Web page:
yet ripe for mass demonstrations. It was the role of his
faction to educate the people in their civic rights so that
they could take the lead in protesting the current regime.
HARARE 00000553 002 OF 003
¶6. (C) The Ambassador asked how the faction planned on
conducting this civic education. Bhebhe said that public
elected officials should use their positions and the
party’s political structures in their constituencies to spread
information about civic rights. This, rather than the
anti-Senate MDC’s announcement of its intention to conduct
mass action at public rallies, was the way to convince the
people to take the initiative.
The Activists’ Take
¶7. (C) On May 3, the Ambassador met with members of WOZA,
an activist group primarily composed of women, which holds
regular demonstrations on a range of issues affecting
ordinary Zimbabweans. WOZA leader Jenni Williams and
several of WOZA’s members agreed that Zimbabweans,
especially those in the rural areas, were at the breaking
point. Uniformed soldiers were moving into the rural areas
and running their own agricultural areas, making life very
difficult for the residents in the area. Rural people were
finding it increasingly difficult to get food.
¶8. (C) The group described planned marches in Bulawayo and
Harare to protest increased fees at government schools.
Williams said she did not expect interference from
Bulawayo’s security forces, which were also unhappy about
the fee increases. (N.B. In the event, police did arrest
demonstrators in Bulawayo but not in Harare). The women
also noted an increasing number of men attending WOZA
meetings and wanting to participate in its activities.
¶9. (C) The Ambassador asked about WOZA’s interactions with
the MDC factions. Williams responded that WOZA supported
the opposition but had a specific aim, to empower women and
to enable the position of ordinary women on issues
affecting their daily survival to be heard. Therefore,
WOZA would continue to do its own work, independent of
¶10. (C) On May 2, respected local economic commentator Eric
Bloch told the Ambassador the country’s economic meltdown
was reaching a critical point. The Ambassador asked Bloch
if RBZ President Gideon Gono (whom Bloch knows well) had
been deliberately making mistakes in his attempts to
influence economic policy. Bloch attributed Gono’s
blunders to naivete and impetuousness. He said Gono had
made enemies of several powerful figures in the ruling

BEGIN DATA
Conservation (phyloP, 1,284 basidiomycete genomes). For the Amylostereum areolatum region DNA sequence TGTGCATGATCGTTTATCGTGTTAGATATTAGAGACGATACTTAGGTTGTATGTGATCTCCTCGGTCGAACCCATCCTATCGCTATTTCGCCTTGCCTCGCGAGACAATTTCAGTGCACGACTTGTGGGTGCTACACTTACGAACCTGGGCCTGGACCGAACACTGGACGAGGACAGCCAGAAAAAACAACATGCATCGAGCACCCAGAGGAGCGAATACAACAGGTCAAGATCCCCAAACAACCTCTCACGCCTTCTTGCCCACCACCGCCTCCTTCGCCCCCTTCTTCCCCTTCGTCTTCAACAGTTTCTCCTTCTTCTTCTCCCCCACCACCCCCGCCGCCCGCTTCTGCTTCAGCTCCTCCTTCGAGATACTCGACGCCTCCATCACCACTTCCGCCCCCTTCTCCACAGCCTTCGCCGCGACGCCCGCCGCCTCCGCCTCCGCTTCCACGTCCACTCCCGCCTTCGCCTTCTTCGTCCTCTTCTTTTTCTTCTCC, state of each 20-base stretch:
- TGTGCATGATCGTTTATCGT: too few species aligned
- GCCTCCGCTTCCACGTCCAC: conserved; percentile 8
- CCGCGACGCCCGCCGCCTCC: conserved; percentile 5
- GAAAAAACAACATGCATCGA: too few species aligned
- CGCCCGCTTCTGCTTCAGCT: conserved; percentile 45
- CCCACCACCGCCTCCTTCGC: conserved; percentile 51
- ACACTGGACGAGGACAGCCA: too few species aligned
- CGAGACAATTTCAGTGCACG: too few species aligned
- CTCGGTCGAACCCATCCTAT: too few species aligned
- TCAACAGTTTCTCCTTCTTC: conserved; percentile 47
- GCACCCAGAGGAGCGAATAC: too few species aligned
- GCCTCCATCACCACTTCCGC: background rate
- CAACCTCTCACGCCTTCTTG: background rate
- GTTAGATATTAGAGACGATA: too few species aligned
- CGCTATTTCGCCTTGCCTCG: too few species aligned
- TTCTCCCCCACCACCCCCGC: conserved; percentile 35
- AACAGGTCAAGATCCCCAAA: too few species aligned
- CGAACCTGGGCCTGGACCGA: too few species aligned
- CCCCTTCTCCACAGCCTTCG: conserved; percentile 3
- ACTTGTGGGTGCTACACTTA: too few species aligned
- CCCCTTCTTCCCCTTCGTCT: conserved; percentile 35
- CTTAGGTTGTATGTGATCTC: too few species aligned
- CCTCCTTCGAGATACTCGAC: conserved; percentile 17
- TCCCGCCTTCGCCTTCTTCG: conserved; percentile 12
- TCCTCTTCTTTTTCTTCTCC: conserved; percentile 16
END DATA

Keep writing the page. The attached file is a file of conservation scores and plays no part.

party and was only saved by his strong support from
¶11. (C) The Ambassador asked Bloch how long the economy
could last under such mismanagement and if it could ever
recover. Bloch replied that Zimbabweans had been willing
to put up with lack of fuel and long lines for food but
were now seeing their children go hungry, a situation that
was likely to prod them into action. Longer-term, however,
Bloch expressed optimism noting that mineral wealth, good
industrial infrastructure, a desirable geographic position,
and the possible revitalization of tourism and commercial
agriculture all provided hope that the economy could
recover given the right policies.
¶12. (C) Bloch added, however, that the current regime was
likely incapable of adopting the right economic policies.
In that regard, he claimed to have heard that Mugabe was
planning his exit from the Presidency. Bloch speculated
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that Mugabe would explain his retirement to the public by
saying that he had completed his work for the people of
Zimbabwe and would now need time to work on his other
goals, such as writing his memoirs. However, the reality
was that Mugabe could not bring himself to make policy
changes and feared the possibility of mass uprisings
brought on by economic decline.
¶13. (C) Much is often made of differences between the
Ndebele minority-dominated Matabeleland and the rest of the
country, but all share at least one common denominator —
the extent to which they are fed up with the regime’s
mismanagement of the economy. Still, whether Zimbabweans
act on that growing disgust and resentment continues to
hinge in part on key variables referred to in the
Ambassador’s exchanges: opposition leadership, security
forces’ loyalties, and the pace of economic decline, among
other things. Unspoken by the interlocutors is the need
for a spark, some event to snap everybody here out of their
superhuman tolerance for long-worsening conditions with no
meaningful hope for respite.